5. Double up on screens to increase workflow.

This will undoubtedly provoke groans from your more Luddite employees, particularly those who are set in their ways. However, studies have demonstrated that adding an extra workspace screen can increase productivity because it makes it easier for employees to sort through multiple documents, spreadsheets, and emails at one time without having to deal with the limitations of a single-screen computer arrangement. While the first knee-jerk reaction might be resistance, give the system and your employee’s time to adapt. Soon your employees will think you’re a genius and they’ll wonder how they ever got along without the flexibility of double monitors!

6. What makes a bad workspace?

A “bad” workspace prohibits ready communication between employees, promotes possibly dangerous circumstances such as tripping over cables (#2, above) or problems like not being about to find important paperwork (#4, above), and makes your employees feel isolated and shut in. You can fight these tendencies by giving your employees the opportunity to weigh in on what’s working, and not, in their workspaces.

While you won’t be able to implement every suggestion for a number of reasons (if one of your employees suggests a dancing pole in the break room, that’s probably a fairly obvious non-starter), at least your employees will feel like they have a voice and some ownership in the place they work. This in turn will make them more likely to come to you if they see a problem and encourage them to think of solutions on their own, rather than dropping the problem in your lap and waiting for you to come up with a viable response.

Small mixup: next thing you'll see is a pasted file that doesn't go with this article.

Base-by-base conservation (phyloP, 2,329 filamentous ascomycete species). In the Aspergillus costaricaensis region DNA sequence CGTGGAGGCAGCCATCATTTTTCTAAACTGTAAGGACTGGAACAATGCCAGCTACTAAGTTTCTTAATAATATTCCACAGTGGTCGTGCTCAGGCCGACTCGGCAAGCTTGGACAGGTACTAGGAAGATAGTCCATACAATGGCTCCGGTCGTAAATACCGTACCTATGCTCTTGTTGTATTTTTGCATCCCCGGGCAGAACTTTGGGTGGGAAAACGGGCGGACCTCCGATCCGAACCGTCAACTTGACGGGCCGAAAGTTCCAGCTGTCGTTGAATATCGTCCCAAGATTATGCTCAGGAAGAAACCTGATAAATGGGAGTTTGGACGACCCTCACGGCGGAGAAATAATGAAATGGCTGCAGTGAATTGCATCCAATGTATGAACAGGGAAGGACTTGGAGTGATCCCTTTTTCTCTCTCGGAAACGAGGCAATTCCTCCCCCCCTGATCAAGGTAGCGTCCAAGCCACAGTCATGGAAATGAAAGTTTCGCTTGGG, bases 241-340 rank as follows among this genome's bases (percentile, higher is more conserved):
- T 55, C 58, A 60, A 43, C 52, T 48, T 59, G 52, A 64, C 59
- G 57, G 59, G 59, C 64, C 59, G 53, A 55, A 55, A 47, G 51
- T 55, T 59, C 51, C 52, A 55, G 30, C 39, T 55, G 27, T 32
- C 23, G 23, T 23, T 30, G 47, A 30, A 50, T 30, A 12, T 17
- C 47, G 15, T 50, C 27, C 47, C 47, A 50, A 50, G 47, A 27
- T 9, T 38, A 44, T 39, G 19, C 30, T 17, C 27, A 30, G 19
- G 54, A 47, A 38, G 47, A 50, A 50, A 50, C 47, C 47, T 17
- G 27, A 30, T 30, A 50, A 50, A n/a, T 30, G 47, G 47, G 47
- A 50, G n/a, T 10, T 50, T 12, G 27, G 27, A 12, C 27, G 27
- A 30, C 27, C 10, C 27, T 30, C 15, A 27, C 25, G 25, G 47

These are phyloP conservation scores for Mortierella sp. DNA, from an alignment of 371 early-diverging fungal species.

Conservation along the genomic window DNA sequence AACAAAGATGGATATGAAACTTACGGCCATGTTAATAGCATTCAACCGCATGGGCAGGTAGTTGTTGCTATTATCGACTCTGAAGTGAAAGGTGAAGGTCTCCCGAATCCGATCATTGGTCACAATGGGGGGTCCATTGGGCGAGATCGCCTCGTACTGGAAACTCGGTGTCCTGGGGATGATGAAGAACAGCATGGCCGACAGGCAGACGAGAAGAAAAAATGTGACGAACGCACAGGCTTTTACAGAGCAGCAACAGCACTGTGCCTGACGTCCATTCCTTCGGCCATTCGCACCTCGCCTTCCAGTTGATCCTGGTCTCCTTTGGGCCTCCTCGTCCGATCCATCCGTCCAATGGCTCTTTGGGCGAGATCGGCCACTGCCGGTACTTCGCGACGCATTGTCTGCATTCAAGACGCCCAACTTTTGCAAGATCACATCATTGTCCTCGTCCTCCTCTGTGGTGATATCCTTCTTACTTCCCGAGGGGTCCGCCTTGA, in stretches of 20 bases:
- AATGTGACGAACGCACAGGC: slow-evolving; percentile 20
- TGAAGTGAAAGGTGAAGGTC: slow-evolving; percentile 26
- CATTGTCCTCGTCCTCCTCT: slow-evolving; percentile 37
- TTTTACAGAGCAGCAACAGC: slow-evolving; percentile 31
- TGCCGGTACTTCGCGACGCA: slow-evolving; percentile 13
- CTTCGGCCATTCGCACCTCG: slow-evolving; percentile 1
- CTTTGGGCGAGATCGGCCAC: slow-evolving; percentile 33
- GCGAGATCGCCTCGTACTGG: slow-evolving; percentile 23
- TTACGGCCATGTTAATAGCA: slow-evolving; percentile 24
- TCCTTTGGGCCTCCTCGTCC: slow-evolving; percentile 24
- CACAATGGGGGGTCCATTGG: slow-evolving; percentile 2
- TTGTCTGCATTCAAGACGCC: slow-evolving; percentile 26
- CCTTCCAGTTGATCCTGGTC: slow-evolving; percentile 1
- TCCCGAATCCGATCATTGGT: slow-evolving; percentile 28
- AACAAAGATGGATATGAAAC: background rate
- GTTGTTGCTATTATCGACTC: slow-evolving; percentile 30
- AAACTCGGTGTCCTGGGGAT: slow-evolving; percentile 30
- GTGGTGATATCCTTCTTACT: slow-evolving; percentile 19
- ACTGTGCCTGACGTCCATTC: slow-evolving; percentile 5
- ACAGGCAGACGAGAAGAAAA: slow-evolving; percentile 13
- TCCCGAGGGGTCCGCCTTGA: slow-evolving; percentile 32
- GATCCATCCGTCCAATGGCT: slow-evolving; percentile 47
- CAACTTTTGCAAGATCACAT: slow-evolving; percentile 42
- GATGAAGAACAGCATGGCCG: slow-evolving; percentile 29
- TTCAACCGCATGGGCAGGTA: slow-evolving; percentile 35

7. A place for everything…

You probably know the rest of this old saw, and it holds just as true in the business world as anywhere else. Employees often use one drawer of their desks as a catch-all, a disorganized nightmare of business cards, coupons that expired in 1997, keys from college that haven’t opened their intended locks since graduation, and fossilized fast-food burritos. By giving your employees desk caddies, they’ll be able to easily find the things they need, and it becomes less likely they’ll use “The Black Hole” to store important items like the business card for the guy you’re supposed to have lunch with!

8. The rules are: there are no rules.

Everyone is unique, and creative people tend to have their own systems that work for them. When in doubt, let your employees’ tastes and styles drive the workspace organization. As long as there isn’t an obvious conflict, there’s really no need to press for uniformity in workspace setup. Certain rules concerning basic housekeeping  give your employees a certain amount of autonomy in their workspace will make them feel less stressed, more relaxed and confident, and more productive!

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Posted by Josh Hervall

This article was supplied by Josh Hervall, a keen blogger and design enthusiast. He writes for, a UK Office Furniture specialist.